Commerce Ministry wants stricter rules on trade remedies to be implemented soon

Amiti Sen New Delhi | Updated on December 23, 2019 Published on December 23, 2019

Will ask Department of Revenue to notify change in ‘lesser duty rule’ to impose higher duties on cheaper imports

Seeking early action on its proposal to remove the ‘lesser duty rule’ that would allow harsher duties against dumped and subsidised imports, the Commerce Ministry has decided to pursue the matter with the Department of Revenue.

“Early action needs to be taken on doing away with the lesser duty rule so that higher anti-dumping and countervailing duties can be imposed on cheap imports hurting domestic producers. The Commerce Ministry is taking up the matter with the Revenue Department so that the final notification is expedited,” a government official told BusinessLine.

The lesser duty rule states that in case of imports, once dumping or subsidies are established, the penal duty imposed on the item may be less than the margin if such lesser duty would be adequate to remove the injury to the domestic industry.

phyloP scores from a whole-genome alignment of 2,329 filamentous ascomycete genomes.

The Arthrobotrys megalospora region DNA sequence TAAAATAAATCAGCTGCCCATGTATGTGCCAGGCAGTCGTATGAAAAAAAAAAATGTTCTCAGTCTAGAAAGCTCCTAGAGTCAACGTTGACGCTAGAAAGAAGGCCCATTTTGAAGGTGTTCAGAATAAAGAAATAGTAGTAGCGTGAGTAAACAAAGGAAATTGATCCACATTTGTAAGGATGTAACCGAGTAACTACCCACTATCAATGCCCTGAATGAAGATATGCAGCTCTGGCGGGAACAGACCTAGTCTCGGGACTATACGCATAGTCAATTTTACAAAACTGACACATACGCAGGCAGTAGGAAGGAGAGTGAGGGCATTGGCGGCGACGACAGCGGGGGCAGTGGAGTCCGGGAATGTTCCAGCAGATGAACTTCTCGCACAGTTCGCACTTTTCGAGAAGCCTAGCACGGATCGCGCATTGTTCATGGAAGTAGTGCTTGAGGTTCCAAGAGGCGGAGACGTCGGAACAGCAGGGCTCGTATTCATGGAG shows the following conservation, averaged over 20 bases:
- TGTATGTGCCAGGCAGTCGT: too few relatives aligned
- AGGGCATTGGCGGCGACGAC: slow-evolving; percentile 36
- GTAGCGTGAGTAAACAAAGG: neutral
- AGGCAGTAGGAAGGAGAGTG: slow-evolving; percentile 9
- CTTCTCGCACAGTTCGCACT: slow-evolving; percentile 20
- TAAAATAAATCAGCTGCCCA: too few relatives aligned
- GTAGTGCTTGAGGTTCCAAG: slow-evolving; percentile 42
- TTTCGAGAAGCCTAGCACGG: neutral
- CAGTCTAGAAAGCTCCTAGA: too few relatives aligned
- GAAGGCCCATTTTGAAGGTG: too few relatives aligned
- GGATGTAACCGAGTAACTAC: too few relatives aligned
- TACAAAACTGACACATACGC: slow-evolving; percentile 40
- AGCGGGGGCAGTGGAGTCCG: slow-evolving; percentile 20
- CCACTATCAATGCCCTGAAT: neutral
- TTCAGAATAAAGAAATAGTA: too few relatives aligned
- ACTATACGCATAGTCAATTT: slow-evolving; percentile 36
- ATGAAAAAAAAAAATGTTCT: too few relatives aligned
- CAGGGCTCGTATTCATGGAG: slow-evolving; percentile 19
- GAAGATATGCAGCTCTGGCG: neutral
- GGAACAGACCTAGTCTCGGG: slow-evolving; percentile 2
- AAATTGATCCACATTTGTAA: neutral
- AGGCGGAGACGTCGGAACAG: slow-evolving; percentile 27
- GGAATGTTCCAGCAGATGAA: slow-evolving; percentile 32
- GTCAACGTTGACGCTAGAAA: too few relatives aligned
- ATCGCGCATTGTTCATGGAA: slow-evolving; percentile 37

“Because of the lesser duty rule at times India ends up imposing lower penal duties on dumped or subsidised imports than what the margin of dumping and the subsidies call for. This leads to our domestic industry getting lower protection than what it is acceptable globally. The amendment proposed by the Commerce Ministry is aimed to change this,” the official said.

In September, the Commerce Ministry approved amendments in the rules of trade remedies such as anti-dumping, countervailing or anti-subsidy and safeguard to do away with the lesser duty rule. There is no problem with the proposed move at the multilateral level as the lesser duty rule is not mandatory under the World Trade Organization provisions.

A large number of WTO members, including the EU, do not use the lesser duty rule and impose anti-dumping and countervailing duty to the full extent of dumping and subsidy margins.

Domestic producers

“The Commerce Ministry wants to convince the Revenue Department that there is a need for early notification of the amended rules as India’s domestic producers are taking a hit due to cheap imports in a large number of sectors ranging from steel and chemicals to solar cells and panels,” the official said.

Anti-dumping duties

India has imposed anti-dumping duties on about 100 items imported from China as the neighbouring country, which runs a trade surplus of over $60 billion annually with India, is the largest source of cheap imports.

Anti-dumping and countervailing duties are also a source of revenue for the government. The Centre raised ₹765.37 crore through anti-dumping duties in the first eight months of the fiscal year, as per government figures. In 2018-19, it raised ₹1,307.35 crore through such duties.

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Published on December 23, 2019
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